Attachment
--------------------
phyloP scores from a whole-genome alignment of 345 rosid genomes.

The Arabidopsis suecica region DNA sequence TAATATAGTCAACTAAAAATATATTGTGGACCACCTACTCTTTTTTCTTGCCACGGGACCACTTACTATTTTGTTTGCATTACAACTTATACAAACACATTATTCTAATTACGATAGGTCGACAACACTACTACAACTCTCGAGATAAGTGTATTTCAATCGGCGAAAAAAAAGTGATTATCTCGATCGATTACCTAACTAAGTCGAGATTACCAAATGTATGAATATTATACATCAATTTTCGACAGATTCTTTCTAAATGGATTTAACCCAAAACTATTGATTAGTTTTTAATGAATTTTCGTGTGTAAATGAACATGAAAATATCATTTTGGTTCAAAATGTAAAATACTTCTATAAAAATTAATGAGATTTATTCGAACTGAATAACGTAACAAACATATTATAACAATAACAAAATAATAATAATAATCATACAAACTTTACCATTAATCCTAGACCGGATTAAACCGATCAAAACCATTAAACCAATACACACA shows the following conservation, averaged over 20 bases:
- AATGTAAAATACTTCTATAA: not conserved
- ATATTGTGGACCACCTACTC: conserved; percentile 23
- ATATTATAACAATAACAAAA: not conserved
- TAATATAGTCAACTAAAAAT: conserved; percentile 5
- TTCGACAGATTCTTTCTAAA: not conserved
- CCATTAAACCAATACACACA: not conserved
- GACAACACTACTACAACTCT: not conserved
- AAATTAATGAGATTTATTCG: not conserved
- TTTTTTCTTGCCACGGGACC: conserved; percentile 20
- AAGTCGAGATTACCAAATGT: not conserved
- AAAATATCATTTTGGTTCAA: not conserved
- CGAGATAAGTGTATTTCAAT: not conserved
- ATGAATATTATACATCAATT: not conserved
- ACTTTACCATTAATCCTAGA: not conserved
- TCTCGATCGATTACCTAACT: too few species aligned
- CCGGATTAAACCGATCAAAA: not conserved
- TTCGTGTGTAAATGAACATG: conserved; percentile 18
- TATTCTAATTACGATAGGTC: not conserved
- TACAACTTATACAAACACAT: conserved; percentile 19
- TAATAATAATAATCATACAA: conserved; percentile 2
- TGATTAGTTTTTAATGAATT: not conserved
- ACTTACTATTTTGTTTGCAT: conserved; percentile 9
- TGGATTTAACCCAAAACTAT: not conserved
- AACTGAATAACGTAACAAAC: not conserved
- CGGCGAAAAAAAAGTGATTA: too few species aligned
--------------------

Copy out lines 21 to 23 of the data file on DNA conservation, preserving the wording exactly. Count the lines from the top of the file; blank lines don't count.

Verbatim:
- TACAACTTATACAAACACAT: conserved; percentile 19
- TAATAATAATAATCATACAA: conserved; percentile 2
- TGATTAGTTTTTAATGAATT: not conserved